Table of contents:
- The teacher Petrov is walking briskly along the university corridor. Suddenly one of the students makes a worried face and asks: “Petr Petrovich, are you feeling well? You seem to have turned pale. " Soon, two more students and a colleague also express concern about his well-being
- Indoctrinated disease
- What will, what bondage …
- Supreme authority
- Imposed guilt
Video: Free Will And The Paradox Of Guilt - Self-development, Society
2023 Author: Oswald Adamson | [email protected]. Last modified: 2023-05-21 20:18
The teacher Petrov is walking briskly along the university corridor. Suddenly one of the students makes a worried face and asks: “Petr Petrovich, are you feeling well? You seem to have turned pale. " Soon, two more students and a colleague also express concern about his well-being
Having reached the department, Pyotr Petrovich literally falls into a chair and wonders if any of his colleagues has "something from the heart." And then he asks to call an ambulance. The doctor arrives quickly and, fortunately, does not find any serious deviations in Pyotr Petrovich's health, recommending him a couple of days of rest.
The situation described will become clearer if the "secret of focus" is revealed. A certain young teacher (who is no longer young, but who is still ashamed of this act), reading a special course on methods of psychological influence to students of the psychology department, formulated a very controversial statement. He said something like, “Free will doesn't exist. More precisely, we make a really free and conscious choice in a very narrow range of decisions. In the overwhelming majority of cases, our actions and decisions are due to external influences (intentional or accidental)."
There were some students who didn't like this idea. One of the doubters said: "It is impossible to force a person to do something that is at odds with his self - self-awareness, self-understanding, well-being!" After this phrase literally "on the knee" an experiment was invented: "Let's try to convince Petr Petrovich (known for excellent health and optimism) that he is not feeling well!" To do this, they decided to set up three or four "random meetings" with people who allegedly noticed signs of poor health in Petr Petrovich and informed him about it.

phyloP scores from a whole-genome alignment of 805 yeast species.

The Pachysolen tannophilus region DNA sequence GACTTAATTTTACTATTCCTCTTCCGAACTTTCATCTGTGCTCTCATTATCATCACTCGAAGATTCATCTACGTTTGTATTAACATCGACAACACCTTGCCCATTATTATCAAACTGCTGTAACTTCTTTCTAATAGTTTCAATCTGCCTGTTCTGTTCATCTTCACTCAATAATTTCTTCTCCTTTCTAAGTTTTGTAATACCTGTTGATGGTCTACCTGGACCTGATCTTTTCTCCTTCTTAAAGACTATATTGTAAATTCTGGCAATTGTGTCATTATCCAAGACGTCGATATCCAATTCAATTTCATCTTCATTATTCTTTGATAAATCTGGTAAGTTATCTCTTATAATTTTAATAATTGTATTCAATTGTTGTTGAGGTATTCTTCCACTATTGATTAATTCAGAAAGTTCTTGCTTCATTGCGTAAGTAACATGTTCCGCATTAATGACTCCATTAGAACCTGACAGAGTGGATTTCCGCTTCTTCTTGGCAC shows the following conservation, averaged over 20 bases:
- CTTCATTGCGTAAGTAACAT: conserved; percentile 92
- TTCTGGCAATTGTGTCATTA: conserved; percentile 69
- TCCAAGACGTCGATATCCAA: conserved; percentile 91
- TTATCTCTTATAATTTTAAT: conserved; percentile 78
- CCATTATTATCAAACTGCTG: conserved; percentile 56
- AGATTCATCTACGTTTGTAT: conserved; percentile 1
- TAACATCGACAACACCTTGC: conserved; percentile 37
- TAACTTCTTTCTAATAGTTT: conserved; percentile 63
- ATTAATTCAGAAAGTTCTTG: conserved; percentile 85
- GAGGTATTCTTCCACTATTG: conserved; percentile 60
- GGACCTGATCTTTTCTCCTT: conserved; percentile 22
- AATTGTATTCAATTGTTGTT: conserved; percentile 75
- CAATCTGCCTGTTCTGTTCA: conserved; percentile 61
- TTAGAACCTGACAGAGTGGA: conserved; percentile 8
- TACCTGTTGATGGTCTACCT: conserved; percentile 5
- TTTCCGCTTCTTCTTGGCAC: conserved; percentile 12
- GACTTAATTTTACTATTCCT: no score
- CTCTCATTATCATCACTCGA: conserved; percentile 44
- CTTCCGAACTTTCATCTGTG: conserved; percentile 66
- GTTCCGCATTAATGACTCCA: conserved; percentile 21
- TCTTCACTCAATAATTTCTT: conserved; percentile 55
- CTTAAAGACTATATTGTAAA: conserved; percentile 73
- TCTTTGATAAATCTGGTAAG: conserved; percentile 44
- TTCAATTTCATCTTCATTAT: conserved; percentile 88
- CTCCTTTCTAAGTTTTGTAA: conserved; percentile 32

No one could have imagined that Pyotr Petrovich would be so suggestible and that an innocent "experiment" would lead to an ambulance call. Of course, the "subject" was then told about everything (and after that he did not communicate with the colleague who organized such an "experiment" for almost a month). Nevertheless, the experiment to some extent confirmed that an adult, conscious and highly intelligent person can be forced to make a decision (intentionally influencing him), which he will consider a choice made of his own free will.
If you dig deeper, then this simple experiment is related to the eternal philosophical question: does a person have free will, or not?
What will, what bondage …
There are as many solutions to this problem as there are schools of thought and directions. But it is much more interesting how this very problem of free (or non-free) will manifests itself in our everyday life.
On the one hand, if I have complete free will, then I am “my own director” and in general I am like an almighty God! I can make my life the way I want ("My will be done!"). But at the same time, all responsibility for the consequences of my decisions, life choices and actions is also on me. And to be honest with myself, I have no one to blame for my mistakes and failures but myself.
And here a paradox arises: if I understand that only myself is to blame for my own failures, then it turns out that my free elections were wrong? I have freedom, but I do not know how to dispose of it? And why then do I need it at all?
If you think these questions are too abstract, you are wrong. This was understood by Erich Fromm, who wrote "Escape from Freedom" (as well as other representatives of the Frankfurt school) and noticed a characteristic trend: the more liberal a society becomes, the more those who fear freedom, replacing it with various kinds of surrogates (like "freedom of consumption").